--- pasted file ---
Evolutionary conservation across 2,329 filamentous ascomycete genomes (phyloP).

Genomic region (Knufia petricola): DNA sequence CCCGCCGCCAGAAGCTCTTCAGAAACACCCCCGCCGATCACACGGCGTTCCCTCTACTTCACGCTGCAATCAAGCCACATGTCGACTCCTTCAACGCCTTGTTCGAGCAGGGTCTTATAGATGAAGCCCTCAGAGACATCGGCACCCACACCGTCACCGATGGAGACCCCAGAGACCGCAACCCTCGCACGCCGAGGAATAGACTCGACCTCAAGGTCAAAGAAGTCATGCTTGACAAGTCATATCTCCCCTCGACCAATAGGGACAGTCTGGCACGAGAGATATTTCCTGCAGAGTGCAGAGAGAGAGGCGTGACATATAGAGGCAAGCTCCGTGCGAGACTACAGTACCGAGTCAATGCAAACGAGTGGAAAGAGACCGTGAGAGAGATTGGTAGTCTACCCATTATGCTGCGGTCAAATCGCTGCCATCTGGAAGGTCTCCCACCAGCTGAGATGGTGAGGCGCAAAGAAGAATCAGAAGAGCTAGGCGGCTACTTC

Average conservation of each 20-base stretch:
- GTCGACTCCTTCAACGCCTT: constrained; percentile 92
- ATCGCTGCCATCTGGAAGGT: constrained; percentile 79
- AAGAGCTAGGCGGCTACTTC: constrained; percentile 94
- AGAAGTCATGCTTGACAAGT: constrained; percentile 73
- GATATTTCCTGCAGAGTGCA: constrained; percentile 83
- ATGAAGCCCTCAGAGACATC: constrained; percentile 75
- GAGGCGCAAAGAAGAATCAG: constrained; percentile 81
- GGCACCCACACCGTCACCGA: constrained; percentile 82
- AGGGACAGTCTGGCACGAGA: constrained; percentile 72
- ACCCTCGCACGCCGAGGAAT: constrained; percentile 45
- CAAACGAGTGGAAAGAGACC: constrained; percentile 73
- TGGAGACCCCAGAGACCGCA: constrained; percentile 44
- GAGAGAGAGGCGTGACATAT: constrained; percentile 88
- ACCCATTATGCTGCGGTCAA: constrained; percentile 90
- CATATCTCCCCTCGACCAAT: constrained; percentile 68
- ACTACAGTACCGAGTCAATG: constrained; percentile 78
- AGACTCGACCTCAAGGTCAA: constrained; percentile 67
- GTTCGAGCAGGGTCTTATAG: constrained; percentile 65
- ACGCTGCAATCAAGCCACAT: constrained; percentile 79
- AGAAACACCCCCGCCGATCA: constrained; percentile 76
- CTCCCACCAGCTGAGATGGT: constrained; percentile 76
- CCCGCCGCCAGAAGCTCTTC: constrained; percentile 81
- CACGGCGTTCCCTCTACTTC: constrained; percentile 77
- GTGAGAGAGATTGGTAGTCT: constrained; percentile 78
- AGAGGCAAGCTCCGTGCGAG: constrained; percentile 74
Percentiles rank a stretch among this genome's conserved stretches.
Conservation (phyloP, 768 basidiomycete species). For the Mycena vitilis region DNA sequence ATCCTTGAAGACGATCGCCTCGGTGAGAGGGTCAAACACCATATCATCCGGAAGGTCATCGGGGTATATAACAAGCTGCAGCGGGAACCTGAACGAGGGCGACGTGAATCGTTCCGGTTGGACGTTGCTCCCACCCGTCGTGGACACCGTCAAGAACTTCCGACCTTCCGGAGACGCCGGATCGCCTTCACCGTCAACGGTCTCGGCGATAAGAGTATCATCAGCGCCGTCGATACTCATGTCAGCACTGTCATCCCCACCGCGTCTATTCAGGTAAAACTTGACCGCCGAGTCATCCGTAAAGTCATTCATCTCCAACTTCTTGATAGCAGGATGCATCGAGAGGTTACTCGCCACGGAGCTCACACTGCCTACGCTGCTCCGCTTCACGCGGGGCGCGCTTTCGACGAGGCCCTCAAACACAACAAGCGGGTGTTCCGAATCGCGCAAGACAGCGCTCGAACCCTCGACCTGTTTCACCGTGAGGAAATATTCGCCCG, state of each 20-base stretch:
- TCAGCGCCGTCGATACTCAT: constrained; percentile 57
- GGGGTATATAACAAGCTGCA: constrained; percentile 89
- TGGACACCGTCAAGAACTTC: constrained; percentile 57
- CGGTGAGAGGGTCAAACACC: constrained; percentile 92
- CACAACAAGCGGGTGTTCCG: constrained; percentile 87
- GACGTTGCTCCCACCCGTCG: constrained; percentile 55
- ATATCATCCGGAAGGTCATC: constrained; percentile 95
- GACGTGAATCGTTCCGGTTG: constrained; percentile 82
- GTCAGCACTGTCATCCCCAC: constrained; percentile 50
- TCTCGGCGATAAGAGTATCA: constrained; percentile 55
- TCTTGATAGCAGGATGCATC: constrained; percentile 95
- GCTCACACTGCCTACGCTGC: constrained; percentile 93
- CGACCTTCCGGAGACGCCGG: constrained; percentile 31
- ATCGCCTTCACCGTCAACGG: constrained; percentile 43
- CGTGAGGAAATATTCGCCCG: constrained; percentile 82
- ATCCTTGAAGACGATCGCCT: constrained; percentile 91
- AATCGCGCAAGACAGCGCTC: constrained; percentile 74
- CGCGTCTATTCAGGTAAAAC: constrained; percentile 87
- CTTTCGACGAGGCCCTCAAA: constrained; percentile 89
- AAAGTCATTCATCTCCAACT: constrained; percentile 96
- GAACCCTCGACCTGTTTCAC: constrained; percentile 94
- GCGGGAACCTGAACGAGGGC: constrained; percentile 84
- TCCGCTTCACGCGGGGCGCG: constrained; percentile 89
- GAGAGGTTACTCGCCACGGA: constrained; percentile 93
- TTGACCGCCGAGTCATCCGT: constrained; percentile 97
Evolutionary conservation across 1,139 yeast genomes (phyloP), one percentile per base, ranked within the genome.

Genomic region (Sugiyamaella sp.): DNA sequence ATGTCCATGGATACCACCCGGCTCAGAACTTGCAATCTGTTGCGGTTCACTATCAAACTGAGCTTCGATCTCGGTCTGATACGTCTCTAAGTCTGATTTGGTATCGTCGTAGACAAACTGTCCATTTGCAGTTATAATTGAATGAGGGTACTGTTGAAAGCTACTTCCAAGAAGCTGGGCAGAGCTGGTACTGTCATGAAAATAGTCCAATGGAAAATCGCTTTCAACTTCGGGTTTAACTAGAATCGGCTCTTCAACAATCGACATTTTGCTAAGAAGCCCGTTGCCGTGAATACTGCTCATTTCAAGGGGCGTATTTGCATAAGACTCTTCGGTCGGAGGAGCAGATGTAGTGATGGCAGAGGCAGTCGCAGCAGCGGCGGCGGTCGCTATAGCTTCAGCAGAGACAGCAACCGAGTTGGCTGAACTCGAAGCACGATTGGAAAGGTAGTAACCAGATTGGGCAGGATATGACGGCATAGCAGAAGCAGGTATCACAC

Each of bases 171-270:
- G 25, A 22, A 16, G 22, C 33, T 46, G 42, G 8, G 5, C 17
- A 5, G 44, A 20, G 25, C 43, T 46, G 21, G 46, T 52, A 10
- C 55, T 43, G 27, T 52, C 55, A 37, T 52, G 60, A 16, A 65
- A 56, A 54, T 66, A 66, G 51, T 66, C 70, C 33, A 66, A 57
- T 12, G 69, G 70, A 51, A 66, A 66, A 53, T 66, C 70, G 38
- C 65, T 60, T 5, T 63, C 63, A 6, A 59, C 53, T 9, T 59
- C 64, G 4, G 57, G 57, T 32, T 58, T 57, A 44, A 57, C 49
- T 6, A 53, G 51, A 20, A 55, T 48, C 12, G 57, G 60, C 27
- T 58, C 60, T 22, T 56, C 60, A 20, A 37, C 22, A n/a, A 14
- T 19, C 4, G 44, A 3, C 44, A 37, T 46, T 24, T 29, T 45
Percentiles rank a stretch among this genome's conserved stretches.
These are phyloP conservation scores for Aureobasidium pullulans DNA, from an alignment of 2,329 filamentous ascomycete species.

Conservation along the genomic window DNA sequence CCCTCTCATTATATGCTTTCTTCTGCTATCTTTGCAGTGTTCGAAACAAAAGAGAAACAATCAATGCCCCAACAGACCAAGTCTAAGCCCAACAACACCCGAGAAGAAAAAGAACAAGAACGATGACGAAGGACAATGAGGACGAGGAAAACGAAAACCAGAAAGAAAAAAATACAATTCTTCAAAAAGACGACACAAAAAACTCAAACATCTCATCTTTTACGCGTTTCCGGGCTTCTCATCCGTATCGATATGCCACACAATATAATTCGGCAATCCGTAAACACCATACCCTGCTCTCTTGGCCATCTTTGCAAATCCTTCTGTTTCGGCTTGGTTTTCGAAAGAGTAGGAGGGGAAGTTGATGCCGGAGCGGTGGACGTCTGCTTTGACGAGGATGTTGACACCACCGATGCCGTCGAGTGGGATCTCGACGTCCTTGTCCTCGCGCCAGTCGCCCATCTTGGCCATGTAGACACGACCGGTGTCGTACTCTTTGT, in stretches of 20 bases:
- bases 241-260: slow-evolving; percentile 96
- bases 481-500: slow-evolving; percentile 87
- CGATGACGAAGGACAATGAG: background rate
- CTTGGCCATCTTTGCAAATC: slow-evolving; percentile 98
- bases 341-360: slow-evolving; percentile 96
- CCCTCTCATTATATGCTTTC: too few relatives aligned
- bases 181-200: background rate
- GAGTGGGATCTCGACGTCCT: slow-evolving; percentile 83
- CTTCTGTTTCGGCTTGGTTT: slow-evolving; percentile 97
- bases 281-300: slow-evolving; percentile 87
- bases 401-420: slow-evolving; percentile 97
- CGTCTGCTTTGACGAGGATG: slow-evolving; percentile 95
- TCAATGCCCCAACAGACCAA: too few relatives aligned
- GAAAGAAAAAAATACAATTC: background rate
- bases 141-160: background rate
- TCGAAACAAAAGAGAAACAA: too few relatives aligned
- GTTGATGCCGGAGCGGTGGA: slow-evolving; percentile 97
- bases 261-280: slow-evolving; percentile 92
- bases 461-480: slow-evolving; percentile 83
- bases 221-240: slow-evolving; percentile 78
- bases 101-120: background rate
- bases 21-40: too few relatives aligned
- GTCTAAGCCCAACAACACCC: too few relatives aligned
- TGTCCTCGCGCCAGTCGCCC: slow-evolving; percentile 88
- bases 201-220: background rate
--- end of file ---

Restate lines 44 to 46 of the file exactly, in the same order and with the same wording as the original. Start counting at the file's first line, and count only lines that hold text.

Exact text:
- ATCGCCTTCACCGTCAACGG: constrained; percentile 43
- CGTGAGGAAATATTCGCCCG: constrained; percentile 82
- ATCCTTGAAGACGATCGCCT: constrained; percentile 91